Pope Urges Church-State Cooperation in Peru to Battle Poverty

Appeals for Support of the Family

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VATICAN CITY, DEC. 7, 2004 (Zenit.org).- When receiving the new Peruvian ambassador to the Holy See, John Paul II encouraged cooperation between the Catholic Church and the Lima government to combat poverty.

In his address today to Pablo Moran Val, until now Peru’s envoy to Italy, the Pope also appealed to the government of Alejandro Toledo for policies favorable to the family, “irreplaceable basis of a nation’s harmonious development.”

The Holy Father acknowledged the authorities’ efforts “to improve the conditions of life of the more unfortunate sectors of society, endeavoring to offer opportunities of proper work, health care and decorous housing.”

“Unfortunately, poverty continues to characterize the life of thousands of your fellow citizens,” he said.

“Satisfaction of basic needs of the most disinherited and excluded must be considered a fundamental priority, given that the accelerated transformations of the international economy have placed many of them in an almost desperate situation,” the Pope stressed.

Referring to the work of the Church in Peru in favor of those who “today live the dehumanizing consequences” of the current situation, the Pontiff stressed that this is one of “the areas where cooperation between the various political entities and the ecclesial community find fertile ground to take care of and help the poor.”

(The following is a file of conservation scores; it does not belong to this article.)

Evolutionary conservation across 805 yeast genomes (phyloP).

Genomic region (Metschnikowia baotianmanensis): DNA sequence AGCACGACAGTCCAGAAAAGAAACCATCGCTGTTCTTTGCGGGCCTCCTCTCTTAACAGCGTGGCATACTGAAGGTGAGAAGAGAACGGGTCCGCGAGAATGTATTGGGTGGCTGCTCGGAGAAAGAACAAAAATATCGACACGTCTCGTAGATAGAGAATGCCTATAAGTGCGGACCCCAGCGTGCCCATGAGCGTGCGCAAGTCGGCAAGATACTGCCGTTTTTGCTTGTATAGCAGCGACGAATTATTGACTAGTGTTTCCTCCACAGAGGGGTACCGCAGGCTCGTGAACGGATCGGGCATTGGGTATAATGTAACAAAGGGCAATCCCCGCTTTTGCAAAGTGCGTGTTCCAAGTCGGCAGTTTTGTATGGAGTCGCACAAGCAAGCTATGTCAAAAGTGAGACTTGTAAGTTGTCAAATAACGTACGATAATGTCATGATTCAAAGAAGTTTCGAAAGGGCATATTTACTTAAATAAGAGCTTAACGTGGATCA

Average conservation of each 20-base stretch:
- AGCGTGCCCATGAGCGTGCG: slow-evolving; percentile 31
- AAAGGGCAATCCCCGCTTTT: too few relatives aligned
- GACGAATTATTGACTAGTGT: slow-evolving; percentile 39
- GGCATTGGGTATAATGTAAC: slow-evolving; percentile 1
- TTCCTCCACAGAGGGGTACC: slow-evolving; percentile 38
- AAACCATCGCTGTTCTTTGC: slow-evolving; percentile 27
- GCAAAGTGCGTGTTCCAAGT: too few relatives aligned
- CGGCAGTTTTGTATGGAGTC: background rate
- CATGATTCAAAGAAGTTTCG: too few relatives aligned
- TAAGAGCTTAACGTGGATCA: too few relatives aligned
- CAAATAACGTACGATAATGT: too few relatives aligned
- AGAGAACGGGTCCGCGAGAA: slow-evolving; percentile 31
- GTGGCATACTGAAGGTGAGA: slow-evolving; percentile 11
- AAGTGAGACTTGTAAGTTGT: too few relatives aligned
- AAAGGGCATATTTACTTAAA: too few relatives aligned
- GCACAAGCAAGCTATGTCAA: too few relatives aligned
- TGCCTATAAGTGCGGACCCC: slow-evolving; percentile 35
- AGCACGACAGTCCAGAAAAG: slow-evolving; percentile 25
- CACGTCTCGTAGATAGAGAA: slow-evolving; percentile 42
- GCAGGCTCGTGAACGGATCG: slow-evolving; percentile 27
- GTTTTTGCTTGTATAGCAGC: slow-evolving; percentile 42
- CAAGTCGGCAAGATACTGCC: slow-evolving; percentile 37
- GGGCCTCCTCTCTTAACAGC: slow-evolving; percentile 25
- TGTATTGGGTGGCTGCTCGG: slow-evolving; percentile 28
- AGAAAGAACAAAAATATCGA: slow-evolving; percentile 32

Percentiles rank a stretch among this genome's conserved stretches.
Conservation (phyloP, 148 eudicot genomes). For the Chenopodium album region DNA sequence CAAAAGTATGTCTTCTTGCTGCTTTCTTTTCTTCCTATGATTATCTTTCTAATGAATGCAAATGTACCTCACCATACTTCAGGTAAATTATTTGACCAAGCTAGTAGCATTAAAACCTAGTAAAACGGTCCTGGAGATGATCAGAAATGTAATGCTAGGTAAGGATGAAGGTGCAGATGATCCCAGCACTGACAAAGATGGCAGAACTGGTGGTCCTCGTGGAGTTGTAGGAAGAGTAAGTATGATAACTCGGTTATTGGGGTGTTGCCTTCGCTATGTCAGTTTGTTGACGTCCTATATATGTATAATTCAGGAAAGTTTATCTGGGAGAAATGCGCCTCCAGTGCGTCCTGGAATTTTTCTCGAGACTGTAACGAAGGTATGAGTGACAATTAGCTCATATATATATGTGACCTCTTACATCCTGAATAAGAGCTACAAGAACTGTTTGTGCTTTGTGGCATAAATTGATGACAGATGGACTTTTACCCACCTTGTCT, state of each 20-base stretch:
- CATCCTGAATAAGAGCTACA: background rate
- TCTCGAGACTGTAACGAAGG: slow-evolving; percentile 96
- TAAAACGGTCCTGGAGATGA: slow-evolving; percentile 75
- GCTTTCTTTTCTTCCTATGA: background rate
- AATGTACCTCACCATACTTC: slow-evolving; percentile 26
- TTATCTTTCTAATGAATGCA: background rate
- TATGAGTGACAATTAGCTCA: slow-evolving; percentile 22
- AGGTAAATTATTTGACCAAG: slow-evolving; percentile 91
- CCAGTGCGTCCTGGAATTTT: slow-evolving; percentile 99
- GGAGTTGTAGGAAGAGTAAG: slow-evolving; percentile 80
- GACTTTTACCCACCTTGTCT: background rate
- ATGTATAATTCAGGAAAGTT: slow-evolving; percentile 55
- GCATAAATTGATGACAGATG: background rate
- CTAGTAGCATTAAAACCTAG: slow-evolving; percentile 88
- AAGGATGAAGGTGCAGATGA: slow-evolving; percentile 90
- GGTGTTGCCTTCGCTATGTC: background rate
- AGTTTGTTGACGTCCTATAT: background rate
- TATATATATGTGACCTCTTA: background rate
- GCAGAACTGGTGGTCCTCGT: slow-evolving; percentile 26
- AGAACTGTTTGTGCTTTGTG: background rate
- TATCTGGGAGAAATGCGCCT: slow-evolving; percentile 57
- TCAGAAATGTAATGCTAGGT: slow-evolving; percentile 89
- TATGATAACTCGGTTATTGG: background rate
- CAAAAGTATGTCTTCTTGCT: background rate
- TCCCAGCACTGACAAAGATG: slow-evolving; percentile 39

John Paul II emphasized that included in the government’s measures must be “the defense of human life and the family institution, threatened today in so many places by an erroneous concept of modernity or freedom, as the family, configured according to the natural order established by the Creator, is the irreplaceable basis of a nation’s harmonious development.”

Finally, the Holy Father addressed “a word of closeness and encouragement” to the numerous Peruvian emigrants, in particular, those who have arrived in Europe. In Rome, Peruvians comprise one of the largest immigrant communities.

“Distance from the homeland is due, in the majority of cases, to the desire to find better conditions of life. However, emigrants must feel committed to contribute solutions for the country that witnessed their birth and that today continues to consider them its children despite the distance,” John Paul II said.

“The Church does not limit herself to recall the fundamental ethical principle that emigrants must always be treated with respect for the dignity of every human person, but mobilizes all her resources to assist them in the best way possible,” he added.

The Pope said: “Often churches and other Catholic institutions are, for them, their main point of reference to meet together, celebrate feasts, maintaining alive their native identity, and where they can find valid if not sole support, to defend their rights and resolve urgent situations.”

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